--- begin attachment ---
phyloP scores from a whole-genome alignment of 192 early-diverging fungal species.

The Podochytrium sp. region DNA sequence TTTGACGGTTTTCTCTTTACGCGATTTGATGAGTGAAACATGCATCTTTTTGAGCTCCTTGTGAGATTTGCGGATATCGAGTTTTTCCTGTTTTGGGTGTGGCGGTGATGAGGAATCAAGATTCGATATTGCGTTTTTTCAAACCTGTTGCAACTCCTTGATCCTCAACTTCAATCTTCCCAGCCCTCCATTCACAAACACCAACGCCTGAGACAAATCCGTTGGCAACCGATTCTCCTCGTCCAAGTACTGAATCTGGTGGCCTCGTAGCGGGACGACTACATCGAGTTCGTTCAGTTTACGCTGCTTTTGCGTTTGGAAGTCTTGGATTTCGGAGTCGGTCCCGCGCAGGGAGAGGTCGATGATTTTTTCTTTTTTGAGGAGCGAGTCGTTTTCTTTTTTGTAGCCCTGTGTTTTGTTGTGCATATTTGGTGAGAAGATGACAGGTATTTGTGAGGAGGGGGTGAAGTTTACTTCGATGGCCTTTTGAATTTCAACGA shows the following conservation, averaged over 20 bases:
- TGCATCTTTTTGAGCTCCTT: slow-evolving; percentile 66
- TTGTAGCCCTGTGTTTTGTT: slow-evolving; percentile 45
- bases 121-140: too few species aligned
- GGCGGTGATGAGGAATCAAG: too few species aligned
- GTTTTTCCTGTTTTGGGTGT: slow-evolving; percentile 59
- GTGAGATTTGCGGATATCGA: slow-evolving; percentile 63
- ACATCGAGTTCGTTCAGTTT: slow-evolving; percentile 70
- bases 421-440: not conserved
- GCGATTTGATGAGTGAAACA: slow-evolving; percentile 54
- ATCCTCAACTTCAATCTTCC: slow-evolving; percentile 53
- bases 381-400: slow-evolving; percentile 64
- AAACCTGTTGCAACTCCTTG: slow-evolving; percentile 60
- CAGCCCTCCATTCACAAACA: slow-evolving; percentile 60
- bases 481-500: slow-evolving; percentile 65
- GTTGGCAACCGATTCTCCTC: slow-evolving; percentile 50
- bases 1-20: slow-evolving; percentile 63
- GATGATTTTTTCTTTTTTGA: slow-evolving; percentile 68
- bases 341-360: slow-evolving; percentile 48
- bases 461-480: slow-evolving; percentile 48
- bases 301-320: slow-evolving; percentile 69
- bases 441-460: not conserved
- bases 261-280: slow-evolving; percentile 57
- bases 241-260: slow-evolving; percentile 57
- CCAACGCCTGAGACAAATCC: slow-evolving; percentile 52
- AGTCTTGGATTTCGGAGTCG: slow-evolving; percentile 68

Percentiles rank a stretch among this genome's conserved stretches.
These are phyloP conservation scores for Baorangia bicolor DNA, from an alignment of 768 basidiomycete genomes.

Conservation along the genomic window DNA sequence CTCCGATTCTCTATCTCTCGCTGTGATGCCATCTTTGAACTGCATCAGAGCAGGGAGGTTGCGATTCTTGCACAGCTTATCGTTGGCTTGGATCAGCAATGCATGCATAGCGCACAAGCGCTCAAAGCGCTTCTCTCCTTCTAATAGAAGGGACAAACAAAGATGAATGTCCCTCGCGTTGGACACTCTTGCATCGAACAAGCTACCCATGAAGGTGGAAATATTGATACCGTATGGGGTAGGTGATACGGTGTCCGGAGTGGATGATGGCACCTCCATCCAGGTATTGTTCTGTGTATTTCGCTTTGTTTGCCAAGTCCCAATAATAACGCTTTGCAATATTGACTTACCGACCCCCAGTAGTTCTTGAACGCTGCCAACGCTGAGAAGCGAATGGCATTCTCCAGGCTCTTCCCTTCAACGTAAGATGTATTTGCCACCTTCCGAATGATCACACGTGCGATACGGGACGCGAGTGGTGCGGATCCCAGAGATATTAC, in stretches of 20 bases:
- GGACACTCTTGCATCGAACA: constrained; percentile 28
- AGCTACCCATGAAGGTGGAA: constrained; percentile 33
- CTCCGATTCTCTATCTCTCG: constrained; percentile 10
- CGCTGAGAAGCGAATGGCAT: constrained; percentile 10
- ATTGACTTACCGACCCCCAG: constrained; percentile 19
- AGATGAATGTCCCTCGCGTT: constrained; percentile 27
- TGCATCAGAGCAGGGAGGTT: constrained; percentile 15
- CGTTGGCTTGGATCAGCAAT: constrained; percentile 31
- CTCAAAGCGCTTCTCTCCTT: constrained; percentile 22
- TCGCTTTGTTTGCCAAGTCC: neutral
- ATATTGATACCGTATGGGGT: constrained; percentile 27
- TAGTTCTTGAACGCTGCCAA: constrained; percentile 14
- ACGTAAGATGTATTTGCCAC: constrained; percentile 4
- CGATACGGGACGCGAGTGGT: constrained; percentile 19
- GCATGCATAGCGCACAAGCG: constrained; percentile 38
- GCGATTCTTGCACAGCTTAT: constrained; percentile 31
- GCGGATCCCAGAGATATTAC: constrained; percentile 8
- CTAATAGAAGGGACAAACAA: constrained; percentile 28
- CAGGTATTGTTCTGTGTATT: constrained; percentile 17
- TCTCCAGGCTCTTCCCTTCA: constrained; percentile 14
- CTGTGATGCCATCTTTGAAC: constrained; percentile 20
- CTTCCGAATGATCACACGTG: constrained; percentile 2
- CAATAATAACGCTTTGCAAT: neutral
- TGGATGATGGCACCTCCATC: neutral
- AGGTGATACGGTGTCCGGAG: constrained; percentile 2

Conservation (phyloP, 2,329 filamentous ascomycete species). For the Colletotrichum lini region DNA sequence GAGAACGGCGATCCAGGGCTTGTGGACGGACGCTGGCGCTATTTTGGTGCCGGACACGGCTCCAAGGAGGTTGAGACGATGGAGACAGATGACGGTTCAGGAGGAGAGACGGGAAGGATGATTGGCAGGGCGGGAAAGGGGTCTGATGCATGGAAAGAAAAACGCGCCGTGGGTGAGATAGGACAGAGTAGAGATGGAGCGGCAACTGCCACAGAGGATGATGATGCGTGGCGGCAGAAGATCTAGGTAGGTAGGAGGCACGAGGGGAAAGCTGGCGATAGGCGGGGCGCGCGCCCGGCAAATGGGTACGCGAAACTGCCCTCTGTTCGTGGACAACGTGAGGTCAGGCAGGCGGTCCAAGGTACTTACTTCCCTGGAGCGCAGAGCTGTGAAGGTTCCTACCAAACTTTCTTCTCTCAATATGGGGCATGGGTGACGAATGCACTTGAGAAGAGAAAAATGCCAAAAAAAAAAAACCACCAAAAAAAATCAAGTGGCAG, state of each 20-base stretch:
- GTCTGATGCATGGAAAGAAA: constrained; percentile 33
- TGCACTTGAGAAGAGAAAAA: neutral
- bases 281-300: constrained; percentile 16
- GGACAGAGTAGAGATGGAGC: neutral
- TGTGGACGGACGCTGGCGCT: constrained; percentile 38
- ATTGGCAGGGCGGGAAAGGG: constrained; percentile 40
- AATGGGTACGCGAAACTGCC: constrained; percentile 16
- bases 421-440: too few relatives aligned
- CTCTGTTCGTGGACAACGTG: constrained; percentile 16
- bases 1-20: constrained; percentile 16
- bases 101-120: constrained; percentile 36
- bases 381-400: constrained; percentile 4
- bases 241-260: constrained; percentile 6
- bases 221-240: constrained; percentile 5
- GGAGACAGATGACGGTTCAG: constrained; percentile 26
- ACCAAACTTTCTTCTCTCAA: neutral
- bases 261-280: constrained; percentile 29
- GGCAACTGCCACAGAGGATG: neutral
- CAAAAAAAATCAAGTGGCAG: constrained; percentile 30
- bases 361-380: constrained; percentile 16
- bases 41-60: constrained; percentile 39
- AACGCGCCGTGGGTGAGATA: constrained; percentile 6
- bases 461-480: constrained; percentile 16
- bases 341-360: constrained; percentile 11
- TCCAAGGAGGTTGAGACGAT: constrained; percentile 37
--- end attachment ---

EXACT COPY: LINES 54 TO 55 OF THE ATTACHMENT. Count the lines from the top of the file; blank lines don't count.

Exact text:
- TGGATGATGGCACCTCCATC: neutral
- AGGTGATACGGTGTCCGGAG: constrained; percentile 2